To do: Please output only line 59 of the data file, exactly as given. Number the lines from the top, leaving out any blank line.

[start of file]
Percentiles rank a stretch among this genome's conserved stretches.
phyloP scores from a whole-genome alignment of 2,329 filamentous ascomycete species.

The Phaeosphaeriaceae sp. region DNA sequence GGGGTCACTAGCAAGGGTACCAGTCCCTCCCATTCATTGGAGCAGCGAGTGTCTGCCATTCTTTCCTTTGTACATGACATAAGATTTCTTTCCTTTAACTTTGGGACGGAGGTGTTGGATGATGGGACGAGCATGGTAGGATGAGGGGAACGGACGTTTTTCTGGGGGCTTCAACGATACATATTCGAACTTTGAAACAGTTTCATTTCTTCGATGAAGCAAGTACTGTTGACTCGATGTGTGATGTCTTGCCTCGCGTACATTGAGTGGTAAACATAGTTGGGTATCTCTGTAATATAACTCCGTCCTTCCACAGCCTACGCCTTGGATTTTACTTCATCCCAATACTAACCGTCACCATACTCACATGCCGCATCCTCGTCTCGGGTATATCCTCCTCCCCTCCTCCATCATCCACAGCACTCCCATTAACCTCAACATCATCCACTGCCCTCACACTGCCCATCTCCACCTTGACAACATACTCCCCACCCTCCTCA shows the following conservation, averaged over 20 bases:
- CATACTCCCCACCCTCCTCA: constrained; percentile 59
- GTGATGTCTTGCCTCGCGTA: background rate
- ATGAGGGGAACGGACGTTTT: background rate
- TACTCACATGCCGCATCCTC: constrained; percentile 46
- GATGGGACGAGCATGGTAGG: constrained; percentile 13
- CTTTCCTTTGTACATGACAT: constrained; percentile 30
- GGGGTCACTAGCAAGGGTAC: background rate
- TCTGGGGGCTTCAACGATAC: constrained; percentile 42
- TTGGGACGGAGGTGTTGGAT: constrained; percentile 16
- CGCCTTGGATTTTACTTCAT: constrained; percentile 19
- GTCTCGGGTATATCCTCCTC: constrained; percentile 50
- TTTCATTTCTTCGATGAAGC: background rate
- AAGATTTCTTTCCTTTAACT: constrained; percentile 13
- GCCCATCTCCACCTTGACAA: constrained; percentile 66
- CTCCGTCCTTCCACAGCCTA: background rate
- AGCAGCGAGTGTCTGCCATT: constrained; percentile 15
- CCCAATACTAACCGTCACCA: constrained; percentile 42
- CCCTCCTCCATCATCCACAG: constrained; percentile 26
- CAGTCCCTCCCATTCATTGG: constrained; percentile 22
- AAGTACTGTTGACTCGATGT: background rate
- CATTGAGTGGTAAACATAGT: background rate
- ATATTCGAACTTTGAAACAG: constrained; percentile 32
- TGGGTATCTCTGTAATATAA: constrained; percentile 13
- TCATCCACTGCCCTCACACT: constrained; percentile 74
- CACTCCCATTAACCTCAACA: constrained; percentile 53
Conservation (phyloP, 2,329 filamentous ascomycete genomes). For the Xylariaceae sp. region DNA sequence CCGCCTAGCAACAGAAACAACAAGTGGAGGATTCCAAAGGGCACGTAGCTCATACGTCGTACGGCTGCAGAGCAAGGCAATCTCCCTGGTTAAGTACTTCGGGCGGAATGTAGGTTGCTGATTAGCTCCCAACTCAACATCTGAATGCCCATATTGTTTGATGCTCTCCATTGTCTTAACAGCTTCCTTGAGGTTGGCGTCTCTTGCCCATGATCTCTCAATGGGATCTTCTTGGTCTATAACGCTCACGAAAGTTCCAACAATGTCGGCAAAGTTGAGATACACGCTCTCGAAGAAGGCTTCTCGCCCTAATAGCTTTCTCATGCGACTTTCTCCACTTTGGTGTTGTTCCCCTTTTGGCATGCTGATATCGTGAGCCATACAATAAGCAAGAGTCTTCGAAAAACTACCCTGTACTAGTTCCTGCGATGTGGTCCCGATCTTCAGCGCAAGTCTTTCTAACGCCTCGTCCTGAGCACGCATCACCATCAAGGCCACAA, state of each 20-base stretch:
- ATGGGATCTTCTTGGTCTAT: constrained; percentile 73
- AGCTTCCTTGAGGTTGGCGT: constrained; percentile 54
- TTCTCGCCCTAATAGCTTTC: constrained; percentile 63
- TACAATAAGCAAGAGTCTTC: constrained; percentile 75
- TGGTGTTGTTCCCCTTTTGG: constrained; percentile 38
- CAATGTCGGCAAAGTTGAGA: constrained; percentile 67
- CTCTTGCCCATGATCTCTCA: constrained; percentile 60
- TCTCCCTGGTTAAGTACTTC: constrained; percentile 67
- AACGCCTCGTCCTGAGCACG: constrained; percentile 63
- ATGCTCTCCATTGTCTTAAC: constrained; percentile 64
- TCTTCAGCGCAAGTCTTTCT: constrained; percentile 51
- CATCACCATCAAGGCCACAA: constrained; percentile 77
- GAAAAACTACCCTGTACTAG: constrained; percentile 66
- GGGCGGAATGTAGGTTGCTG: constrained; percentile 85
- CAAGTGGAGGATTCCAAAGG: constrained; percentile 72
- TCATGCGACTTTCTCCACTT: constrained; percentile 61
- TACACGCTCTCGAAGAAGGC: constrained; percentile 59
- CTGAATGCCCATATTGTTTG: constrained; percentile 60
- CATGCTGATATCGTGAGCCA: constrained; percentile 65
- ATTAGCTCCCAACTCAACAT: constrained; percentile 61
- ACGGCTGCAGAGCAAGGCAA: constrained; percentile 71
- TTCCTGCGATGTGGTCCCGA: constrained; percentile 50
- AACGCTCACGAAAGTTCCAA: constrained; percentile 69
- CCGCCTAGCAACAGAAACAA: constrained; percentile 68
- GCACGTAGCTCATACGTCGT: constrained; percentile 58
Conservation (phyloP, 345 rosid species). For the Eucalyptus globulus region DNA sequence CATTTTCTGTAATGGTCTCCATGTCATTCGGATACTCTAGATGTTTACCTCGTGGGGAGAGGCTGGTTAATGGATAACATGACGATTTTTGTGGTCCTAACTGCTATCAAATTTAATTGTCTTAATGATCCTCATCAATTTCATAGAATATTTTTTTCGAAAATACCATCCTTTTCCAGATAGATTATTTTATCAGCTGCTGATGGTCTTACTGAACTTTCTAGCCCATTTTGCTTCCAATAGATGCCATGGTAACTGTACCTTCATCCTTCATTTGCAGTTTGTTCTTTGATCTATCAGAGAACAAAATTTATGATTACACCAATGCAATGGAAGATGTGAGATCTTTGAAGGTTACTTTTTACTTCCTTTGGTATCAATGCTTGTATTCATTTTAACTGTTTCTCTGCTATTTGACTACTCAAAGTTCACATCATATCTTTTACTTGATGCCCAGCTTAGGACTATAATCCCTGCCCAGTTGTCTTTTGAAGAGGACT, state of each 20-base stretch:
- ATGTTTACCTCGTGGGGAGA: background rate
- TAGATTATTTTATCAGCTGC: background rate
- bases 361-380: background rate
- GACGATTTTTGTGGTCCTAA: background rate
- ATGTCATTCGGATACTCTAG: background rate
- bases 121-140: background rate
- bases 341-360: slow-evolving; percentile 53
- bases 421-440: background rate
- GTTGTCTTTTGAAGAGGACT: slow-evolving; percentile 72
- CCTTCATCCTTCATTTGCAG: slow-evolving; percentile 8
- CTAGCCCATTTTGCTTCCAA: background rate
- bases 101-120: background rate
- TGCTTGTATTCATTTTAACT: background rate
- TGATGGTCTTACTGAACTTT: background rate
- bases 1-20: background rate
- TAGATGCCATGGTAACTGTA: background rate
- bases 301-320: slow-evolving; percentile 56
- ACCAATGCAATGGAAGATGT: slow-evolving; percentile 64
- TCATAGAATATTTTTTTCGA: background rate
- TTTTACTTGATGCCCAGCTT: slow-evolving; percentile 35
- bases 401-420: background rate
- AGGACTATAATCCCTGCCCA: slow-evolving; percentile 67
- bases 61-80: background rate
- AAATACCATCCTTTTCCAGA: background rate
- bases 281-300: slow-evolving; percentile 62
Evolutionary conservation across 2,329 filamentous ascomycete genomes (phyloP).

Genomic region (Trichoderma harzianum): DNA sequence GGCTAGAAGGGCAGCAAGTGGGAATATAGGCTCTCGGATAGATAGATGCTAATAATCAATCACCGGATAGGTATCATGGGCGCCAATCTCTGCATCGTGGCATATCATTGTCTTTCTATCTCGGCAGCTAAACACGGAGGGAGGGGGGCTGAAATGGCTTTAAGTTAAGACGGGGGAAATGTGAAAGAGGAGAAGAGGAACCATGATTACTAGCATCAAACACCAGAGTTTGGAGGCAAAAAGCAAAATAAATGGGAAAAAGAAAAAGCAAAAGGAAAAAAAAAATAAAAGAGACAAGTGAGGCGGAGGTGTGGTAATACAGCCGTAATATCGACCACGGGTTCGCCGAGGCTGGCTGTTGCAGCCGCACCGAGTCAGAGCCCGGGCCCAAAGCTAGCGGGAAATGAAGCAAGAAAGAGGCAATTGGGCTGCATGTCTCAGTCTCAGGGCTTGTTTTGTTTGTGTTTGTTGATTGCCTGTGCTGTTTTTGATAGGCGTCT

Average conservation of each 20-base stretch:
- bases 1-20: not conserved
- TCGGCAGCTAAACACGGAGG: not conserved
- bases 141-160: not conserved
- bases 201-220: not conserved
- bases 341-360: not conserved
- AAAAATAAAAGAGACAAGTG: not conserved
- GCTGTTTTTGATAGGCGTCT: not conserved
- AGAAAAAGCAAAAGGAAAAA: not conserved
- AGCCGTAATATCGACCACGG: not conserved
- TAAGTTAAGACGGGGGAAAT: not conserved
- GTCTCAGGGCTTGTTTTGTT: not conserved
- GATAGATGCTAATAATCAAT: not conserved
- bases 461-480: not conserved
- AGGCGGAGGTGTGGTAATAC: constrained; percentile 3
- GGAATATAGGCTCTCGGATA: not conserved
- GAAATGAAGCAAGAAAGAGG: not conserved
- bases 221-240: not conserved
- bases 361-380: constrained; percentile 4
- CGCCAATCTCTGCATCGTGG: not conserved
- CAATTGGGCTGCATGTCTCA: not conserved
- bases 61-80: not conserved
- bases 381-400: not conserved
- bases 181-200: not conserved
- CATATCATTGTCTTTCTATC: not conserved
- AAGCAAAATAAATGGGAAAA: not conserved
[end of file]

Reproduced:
- GACGATTTTTGTGGTCCTAA: background rate